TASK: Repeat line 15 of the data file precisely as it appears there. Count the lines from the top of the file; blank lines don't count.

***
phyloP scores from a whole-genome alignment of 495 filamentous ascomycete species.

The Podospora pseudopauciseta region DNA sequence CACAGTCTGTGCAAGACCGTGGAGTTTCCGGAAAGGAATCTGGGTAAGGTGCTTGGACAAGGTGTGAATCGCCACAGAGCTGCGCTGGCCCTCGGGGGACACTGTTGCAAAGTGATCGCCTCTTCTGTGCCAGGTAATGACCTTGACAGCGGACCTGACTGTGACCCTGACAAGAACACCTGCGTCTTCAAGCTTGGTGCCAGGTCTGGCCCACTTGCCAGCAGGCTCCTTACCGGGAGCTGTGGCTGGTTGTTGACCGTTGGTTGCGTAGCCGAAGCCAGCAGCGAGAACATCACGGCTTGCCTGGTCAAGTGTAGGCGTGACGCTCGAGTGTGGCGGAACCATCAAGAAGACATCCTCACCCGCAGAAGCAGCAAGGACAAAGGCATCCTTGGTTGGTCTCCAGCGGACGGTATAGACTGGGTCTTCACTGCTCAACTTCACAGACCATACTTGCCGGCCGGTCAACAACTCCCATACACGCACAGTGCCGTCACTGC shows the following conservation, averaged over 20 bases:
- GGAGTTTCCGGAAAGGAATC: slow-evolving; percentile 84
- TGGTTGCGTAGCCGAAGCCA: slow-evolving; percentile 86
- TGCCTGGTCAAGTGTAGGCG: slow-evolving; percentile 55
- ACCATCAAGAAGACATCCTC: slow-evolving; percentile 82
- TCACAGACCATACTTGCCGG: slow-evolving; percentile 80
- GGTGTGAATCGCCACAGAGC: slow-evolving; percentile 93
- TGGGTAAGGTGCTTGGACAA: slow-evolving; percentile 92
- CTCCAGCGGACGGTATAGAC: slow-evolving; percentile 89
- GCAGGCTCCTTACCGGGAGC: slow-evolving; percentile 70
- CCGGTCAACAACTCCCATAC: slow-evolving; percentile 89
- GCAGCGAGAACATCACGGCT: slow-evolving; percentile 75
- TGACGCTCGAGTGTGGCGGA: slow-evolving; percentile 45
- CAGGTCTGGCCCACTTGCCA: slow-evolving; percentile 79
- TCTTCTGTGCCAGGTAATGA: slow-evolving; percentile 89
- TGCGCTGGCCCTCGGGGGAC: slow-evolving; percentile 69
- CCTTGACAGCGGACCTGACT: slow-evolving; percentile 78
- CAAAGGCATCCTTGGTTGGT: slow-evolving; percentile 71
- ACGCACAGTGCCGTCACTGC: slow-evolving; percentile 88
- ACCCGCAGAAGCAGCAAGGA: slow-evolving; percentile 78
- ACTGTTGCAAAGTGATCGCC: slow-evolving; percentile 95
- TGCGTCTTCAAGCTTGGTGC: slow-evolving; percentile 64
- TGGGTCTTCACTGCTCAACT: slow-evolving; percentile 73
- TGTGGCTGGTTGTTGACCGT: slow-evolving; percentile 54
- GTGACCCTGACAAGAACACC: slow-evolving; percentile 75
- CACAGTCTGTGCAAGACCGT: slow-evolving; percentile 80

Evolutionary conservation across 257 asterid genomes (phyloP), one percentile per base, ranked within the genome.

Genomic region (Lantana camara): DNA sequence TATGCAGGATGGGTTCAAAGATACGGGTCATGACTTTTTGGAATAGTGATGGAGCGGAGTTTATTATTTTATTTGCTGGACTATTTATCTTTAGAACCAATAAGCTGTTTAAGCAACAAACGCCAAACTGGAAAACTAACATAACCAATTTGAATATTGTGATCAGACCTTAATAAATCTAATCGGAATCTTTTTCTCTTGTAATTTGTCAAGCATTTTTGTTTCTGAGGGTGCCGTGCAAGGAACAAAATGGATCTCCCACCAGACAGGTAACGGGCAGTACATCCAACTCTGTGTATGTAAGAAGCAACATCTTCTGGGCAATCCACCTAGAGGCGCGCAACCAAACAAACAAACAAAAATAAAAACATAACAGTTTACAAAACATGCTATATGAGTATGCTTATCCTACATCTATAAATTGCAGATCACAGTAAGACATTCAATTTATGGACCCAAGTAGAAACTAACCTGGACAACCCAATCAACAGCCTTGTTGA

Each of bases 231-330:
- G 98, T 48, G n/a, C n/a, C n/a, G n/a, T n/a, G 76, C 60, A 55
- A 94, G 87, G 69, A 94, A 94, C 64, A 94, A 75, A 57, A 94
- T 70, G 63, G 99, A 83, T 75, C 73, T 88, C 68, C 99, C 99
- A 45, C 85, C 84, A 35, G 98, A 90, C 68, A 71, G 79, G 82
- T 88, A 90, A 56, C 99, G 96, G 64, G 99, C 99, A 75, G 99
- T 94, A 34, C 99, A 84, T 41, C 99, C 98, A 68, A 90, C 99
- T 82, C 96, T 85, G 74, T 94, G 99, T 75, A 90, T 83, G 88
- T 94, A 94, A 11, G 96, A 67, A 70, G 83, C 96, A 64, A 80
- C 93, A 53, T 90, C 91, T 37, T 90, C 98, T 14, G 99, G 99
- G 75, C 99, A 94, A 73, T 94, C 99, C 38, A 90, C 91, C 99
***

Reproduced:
- CAGGTCTGGCCCACTTGCCA: slow-evolving; percentile 79